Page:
PICO Rwanda’s Director and Organizer, John Rutsindintwarane, recently lost his mother, Kabasinga Beltirde. She was not only an inspiration to John and his work; she was a sharing and caring woman who touched many people in her lifetime.
John reflects on her life: “When I was young, my mother lived near the road that linked the refugee settlements of Nkwenda/kimuli, Karagwe (Tanzania) to Bukoba, Mwanza, Tabora, and Dar-es-salaam towns. There was very little transportation in these communities, so young people used to walk 16 km to the nearest bus station to catch the bus. During holidays or opening of the schools, many of these young people slept at the open space at the bus station without shelter – and this didn’t seem right to my mother. Though we were poor, she opened her small home to these refugee students, fed them, and showed them love and care in difficult times. Interestingly, these were young people who were determined to pursue higher education, so they inspired her too.
“My mother never had enough beds but she used to ask three to four students to sleep together on one mattress. If there were eight students, they could sleep on two mattresses, and around 4:00 am she would wake them to board the bus for a long distance trip of up to three days to get to school. These students named her ‘SHANGAZI’ which in swahili means aunt, because she really became their aunt, taking on the aunt’s duty while they were apart from their families.”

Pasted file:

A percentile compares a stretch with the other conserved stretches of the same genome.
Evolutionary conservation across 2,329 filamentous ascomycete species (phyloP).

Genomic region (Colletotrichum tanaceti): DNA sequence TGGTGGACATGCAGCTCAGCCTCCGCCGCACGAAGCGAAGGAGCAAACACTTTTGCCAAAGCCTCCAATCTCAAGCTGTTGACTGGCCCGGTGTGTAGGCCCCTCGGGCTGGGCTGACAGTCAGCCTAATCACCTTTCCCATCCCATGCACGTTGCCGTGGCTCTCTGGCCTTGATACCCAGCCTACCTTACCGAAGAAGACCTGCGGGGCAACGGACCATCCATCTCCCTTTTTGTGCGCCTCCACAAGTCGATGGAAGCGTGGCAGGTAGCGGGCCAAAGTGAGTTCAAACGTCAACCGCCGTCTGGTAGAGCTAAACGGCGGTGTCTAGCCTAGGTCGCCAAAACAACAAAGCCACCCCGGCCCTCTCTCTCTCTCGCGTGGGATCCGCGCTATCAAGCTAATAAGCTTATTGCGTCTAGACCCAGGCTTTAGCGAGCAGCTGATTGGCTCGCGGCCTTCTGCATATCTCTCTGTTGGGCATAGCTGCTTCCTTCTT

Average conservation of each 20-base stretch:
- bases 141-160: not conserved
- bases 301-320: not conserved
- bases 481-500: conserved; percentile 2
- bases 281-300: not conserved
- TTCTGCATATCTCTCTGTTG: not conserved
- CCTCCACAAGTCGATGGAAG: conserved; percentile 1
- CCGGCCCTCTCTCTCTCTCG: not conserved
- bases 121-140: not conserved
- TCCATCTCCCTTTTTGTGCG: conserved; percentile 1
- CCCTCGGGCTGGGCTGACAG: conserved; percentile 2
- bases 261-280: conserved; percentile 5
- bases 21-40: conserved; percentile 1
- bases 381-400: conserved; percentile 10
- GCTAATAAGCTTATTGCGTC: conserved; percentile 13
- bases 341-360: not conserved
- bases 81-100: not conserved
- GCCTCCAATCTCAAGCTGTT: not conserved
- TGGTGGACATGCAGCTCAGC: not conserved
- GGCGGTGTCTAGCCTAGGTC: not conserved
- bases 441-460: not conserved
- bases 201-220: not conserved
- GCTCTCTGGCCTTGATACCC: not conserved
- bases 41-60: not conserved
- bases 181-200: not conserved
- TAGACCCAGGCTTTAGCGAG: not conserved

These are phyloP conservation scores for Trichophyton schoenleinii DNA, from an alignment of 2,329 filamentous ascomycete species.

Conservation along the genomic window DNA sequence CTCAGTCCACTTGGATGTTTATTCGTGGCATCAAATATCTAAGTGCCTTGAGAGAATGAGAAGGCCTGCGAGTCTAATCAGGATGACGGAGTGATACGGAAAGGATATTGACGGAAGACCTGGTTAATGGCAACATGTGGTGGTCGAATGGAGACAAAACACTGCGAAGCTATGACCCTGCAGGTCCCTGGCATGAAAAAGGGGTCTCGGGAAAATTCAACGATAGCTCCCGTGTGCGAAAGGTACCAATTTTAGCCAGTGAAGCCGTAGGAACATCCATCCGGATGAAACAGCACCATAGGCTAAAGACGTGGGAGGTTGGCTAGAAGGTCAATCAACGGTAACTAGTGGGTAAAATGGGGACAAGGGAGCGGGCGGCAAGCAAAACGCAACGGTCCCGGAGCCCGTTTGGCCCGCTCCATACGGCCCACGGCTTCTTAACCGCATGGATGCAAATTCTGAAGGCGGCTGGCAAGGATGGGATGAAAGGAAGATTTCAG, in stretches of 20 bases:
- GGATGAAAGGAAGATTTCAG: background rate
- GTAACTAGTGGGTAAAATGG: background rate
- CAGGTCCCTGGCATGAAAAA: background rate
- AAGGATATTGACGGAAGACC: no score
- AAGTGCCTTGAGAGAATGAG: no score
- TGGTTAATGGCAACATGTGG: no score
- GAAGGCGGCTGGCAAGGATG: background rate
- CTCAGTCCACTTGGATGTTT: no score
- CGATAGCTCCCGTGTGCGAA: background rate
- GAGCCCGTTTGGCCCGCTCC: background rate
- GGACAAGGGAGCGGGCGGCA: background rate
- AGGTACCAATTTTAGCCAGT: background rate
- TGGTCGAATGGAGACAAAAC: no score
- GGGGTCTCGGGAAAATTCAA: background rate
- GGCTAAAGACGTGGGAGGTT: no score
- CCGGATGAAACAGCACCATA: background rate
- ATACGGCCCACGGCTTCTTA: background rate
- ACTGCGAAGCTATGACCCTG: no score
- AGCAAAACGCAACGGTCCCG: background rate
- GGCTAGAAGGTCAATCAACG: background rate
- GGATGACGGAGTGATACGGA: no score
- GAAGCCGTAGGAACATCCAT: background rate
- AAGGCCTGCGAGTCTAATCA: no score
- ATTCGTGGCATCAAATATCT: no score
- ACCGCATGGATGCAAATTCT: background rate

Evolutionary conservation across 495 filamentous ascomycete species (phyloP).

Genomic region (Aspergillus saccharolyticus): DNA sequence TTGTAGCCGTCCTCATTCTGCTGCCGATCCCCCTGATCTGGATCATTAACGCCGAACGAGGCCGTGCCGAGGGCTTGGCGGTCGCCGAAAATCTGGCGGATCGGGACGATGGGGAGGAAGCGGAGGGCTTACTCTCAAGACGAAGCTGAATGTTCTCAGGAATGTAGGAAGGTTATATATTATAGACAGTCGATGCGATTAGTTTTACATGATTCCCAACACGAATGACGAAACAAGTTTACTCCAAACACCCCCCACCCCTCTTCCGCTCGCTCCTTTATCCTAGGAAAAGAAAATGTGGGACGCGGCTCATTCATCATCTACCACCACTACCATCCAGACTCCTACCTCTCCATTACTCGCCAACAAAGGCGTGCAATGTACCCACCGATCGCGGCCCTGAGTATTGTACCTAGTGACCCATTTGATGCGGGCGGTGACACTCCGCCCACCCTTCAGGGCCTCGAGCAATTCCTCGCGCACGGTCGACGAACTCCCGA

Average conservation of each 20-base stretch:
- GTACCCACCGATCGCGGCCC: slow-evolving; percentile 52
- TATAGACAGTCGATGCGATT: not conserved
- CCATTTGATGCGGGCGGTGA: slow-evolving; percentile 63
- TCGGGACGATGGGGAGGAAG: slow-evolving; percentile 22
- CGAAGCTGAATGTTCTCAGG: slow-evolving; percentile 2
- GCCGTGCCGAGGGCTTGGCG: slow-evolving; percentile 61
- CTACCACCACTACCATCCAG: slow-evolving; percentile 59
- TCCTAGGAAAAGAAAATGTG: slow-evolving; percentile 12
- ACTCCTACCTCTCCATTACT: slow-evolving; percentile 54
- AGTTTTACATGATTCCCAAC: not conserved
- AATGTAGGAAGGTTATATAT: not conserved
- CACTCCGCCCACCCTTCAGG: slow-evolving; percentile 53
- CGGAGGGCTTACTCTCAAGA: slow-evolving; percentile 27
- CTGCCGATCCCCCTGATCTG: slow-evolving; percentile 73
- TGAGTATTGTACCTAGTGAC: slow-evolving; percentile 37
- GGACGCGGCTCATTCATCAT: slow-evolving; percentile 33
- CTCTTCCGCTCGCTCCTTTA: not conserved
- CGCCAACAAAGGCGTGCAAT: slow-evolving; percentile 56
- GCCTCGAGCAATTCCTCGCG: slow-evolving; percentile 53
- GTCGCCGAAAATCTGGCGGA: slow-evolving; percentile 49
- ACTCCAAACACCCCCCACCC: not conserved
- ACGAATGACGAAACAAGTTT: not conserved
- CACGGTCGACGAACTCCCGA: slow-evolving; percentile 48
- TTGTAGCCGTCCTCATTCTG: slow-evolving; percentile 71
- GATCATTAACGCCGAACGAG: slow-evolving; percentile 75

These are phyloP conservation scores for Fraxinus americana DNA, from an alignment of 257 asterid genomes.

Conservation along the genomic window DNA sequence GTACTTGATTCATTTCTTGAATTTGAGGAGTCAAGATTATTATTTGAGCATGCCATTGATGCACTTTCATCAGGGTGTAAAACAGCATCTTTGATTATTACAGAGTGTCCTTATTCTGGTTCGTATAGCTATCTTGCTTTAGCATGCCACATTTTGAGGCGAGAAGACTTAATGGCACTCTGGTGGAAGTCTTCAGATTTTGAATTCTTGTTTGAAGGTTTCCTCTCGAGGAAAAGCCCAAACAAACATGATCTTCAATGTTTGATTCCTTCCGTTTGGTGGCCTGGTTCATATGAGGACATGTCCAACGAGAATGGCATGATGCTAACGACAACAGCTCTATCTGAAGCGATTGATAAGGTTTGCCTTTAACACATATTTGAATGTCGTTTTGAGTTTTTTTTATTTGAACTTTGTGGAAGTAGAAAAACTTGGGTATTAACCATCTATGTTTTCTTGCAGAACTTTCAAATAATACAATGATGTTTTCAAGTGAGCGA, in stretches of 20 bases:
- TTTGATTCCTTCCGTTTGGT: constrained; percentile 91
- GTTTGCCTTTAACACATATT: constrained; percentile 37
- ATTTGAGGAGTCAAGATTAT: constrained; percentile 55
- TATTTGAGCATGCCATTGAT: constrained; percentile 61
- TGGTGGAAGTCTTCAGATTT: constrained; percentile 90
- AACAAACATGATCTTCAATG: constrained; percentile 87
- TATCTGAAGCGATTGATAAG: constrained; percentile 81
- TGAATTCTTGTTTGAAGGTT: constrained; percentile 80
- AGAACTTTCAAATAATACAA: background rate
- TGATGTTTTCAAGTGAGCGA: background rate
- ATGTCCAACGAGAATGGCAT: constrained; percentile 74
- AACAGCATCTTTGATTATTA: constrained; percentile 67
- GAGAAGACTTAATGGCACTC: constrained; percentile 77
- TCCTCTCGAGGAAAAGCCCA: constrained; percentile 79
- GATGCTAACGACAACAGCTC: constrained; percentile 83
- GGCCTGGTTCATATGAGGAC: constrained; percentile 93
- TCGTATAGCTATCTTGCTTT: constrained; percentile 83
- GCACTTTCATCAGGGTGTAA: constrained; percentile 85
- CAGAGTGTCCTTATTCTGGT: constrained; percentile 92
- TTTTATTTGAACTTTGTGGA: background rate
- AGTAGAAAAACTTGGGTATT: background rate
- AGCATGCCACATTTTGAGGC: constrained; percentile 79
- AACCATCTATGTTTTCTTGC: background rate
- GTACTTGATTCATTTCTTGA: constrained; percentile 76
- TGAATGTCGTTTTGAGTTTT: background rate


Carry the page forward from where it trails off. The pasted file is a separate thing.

“At my mother’s funeral, one of the people who was helped by my mother gave testimony about how she cared for students who used to travel long distances when they were going to school. My mother’s life inspired me because she was not a self-centered person; though we were poor, living in exile, she opened her home for others who in turn became doctors, teachers, ambassadors and engineers of today.”
“My mother’s spirit of hard work and generous support of determined people who really needed help inspired me to work with PICO because one of the PICO principles is, ‘The first revolution is internal, and empowerment is developmental’. Like PICO, my mother was people centered, and she never experienced hunger as a result of feeding the many people whom she did not know by name or ethnic group or family. She served them all alike, because they were human beings.”
Since her passing, John has planted trees on the top of the Rusumo Hill as a memorial to his mother. This was her first stop when entering Rwanda from exile in Tanzania May 1995. This is also the region where Rwandans from different backgrounds all passed, either leaving or returning from exile.
John says, “My mother would hope that all people, and especially my family members who lived in Rwanda before 1994 and were annihilated in the genocide, would find peace of mind despite such profound loss. “